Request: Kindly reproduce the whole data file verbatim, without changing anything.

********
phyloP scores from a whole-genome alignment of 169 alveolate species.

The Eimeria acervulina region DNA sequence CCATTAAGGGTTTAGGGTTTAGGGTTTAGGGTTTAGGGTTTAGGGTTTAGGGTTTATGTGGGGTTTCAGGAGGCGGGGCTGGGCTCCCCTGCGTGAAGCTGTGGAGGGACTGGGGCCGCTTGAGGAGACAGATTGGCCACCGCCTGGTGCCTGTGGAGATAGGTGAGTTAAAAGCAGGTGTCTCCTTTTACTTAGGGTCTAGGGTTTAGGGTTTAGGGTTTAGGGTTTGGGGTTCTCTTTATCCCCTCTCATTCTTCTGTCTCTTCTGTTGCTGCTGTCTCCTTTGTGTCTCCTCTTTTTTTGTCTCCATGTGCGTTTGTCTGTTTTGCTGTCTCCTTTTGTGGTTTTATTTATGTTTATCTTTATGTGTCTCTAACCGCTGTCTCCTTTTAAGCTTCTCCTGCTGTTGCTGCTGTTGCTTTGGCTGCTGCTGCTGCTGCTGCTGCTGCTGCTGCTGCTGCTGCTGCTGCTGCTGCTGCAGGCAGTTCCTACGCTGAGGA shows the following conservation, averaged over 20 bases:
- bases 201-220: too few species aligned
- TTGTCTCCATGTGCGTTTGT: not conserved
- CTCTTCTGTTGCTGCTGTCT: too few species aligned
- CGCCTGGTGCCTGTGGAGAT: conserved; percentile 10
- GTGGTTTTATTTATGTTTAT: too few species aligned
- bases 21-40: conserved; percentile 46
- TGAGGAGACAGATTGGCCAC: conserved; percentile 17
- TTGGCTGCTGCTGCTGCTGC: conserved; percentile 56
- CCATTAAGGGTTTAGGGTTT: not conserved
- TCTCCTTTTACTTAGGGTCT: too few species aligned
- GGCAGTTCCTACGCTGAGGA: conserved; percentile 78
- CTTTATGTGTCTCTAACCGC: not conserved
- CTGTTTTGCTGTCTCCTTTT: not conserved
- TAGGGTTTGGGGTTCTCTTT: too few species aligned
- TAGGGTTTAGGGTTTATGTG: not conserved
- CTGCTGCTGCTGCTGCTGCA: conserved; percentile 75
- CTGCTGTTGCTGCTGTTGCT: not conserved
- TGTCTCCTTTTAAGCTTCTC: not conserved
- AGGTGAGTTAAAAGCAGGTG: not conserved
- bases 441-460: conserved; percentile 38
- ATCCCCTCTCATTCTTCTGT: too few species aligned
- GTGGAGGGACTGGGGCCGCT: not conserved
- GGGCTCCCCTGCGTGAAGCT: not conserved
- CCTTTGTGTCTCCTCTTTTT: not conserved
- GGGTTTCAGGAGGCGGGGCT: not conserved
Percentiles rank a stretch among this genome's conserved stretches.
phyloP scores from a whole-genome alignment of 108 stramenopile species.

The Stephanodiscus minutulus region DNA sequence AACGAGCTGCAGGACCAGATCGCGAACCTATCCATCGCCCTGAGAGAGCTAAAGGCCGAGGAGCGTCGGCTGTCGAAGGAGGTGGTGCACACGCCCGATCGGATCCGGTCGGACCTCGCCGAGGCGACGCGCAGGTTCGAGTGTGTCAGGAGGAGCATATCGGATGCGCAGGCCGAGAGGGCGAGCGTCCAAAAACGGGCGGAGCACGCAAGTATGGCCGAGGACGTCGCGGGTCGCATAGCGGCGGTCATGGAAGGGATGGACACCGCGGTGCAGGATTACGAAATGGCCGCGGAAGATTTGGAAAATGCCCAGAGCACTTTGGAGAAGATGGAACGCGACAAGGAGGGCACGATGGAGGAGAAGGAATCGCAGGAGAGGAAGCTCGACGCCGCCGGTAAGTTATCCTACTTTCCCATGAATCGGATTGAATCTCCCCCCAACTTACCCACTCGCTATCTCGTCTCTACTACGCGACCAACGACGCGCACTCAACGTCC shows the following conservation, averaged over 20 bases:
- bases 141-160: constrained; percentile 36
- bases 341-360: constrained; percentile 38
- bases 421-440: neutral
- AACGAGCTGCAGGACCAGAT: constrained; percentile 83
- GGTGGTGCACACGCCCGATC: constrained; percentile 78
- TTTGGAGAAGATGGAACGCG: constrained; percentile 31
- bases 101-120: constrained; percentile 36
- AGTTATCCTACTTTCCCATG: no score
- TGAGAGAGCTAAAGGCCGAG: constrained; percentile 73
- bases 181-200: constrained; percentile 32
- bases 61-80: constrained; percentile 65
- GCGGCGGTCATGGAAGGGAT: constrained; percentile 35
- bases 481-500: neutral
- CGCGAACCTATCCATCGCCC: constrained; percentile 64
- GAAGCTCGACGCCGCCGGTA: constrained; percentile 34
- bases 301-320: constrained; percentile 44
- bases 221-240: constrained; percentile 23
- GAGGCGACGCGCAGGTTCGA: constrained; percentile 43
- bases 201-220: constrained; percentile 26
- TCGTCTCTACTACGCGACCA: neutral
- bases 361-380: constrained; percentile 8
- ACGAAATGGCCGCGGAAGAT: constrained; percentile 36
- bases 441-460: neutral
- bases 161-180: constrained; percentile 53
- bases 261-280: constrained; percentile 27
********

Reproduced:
phyloP scores from a whole-genome alignment of 169 alveolate species.

The Eimeria acervulina region DNA sequence CCATTAAGGGTTTAGGGTTTAGGGTTTAGGGTTTAGGGTTTAGGGTTTAGGGTTTATGTGGGGTTTCAGGAGGCGGGGCTGGGCTCCCCTGCGTGAAGCTGTGGAGGGACTGGGGCCGCTTGAGGAGACAGATTGGCCACCGCCTGGTGCCTGTGGAGATAGGTGAGTTAAAAGCAGGTGTCTCCTTTTACTTAGGGTCTAGGGTTTAGGGTTTAGGGTTTAGGGTTTGGGGTTCTCTTTATCCCCTCTCATTCTTCTGTCTCTTCTGTTGCTGCTGTCTCCTTTGTGTCTCCTCTTTTTTTGTCTCCATGTGCGTTTGTCTGTTTTGCTGTCTCCTTTTGTGGTTTTATTTATGTTTATCTTTATGTGTCTCTAACCGCTGTCTCCTTTTAAGCTTCTCCTGCTGTTGCTGCTGTTGCTTTGGCTGCTGCTGCTGCTGCTGCTGCTGCTGCTGCTGCTGCTGCTGCTGCTGCTGCTGCAGGCAGTTCCTACGCTGAGGA shows the following conservation, averaged over 20 bases:
- bases 201-220: too few species aligned
- TTGTCTCCATGTGCGTTTGT: not conserved
- CTCTTCTGTTGCTGCTGTCT: too few species aligned
- CGCCTGGTGCCTGTGGAGAT: conserved; percentile 10
- GTGGTTTTATTTATGTTTAT: too few species aligned
- bases 21-40: conserved; percentile 46
- TGAGGAGACAGATTGGCCAC: conserved; percentile 17
- TTGGCTGCTGCTGCTGCTGC: conserved; percentile 56
- CCATTAAGGGTTTAGGGTTT: not conserved
- TCTCCTTTTACTTAGGGTCT: too few species aligned
- GGCAGTTCCTACGCTGAGGA: conserved; percentile 78
- CTTTATGTGTCTCTAACCGC: not conserved
- CTGTTTTGCTGTCTCCTTTT: not conserved
- TAGGGTTTGGGGTTCTCTTT: too few species aligned
- TAGGGTTTAGGGTTTATGTG: not conserved
- CTGCTGCTGCTGCTGCTGCA: conserved; percentile 75
- CTGCTGTTGCTGCTGTTGCT: not conserved
- TGTCTCCTTTTAAGCTTCTC: not conserved
- AGGTGAGTTAAAAGCAGGTG: not conserved
- bases 441-460: conserved; percentile 38
- ATCCCCTCTCATTCTTCTGT: too few species aligned
- GTGGAGGGACTGGGGCCGCT: not conserved
- GGGCTCCCCTGCGTGAAGCT: not conserved
- CCTTTGTGTCTCCTCTTTTT: not conserved
- GGGTTTCAGGAGGCGGGGCT: not conserved
Percentiles rank a stretch among this genome's conserved stretches.
phyloP scores from a whole-genome alignment of 108 stramenopile species.

The Stephanodiscus minutulus region DNA sequence AACGAGCTGCAGGACCAGATCGCGAACCTATCCATCGCCCTGAGAGAGCTAAAGGCCGAGGAGCGTCGGCTGTCGAAGGAGGTGGTGCACACGCCCGATCGGATCCGGTCGGACCTCGCCGAGGCGACGCGCAGGTTCGAGTGTGTCAGGAGGAGCATATCGGATGCGCAGGCCGAGAGGGCGAGCGTCCAAAAACGGGCGGAGCACGCAAGTATGGCCGAGGACGTCGCGGGTCGCATAGCGGCGGTCATGGAAGGGATGGACACCGCGGTGCAGGATTACGAAATGGCCGCGGAAGATTTGGAAAATGCCCAGAGCACTTTGGAGAAGATGGAACGCGACAAGGAGGGCACGATGGAGGAGAAGGAATCGCAGGAGAGGAAGCTCGACGCCGCCGGTAAGTTATCCTACTTTCCCATGAATCGGATTGAATCTCCCCCCAACTTACCCACTCGCTATCTCGTCTCTACTACGCGACCAACGACGCGCACTCAACGTCC shows the following conservation, averaged over 20 bases:
- bases 141-160: constrained; percentile 36
- bases 341-360: constrained; percentile 38
- bases 421-440: neutral
- AACGAGCTGCAGGACCAGAT: constrained; percentile 83
- GGTGGTGCACACGCCCGATC: constrained; percentile 78
- TTTGGAGAAGATGGAACGCG: constrained; percentile 31
- bases 101-120: constrained; percentile 36
- AGTTATCCTACTTTCCCATG: no score
- TGAGAGAGCTAAAGGCCGAG: constrained; percentile 73
- bases 181-200: constrained; percentile 32
- bases 61-80: constrained; percentile 65
- GCGGCGGTCATGGAAGGGAT: constrained; percentile 35
- bases 481-500: neutral
- CGCGAACCTATCCATCGCCC: constrained; percentile 64
- GAAGCTCGACGCCGCCGGTA: constrained; percentile 34
- bases 301-320: constrained; percentile 44
- bases 221-240: constrained; percentile 23
- GAGGCGACGCGCAGGTTCGA: constrained; percentile 43
- bases 201-220: constrained; percentile 26
- TCGTCTCTACTACGCGACCA: neutral
- bases 361-380: constrained; percentile 8
- ACGAAATGGCCGCGGAAGAT: constrained; percentile 36
- bases 441-460: neutral
- bases 161-180: constrained; percentile 53
- bases 261-280: constrained; percentile 27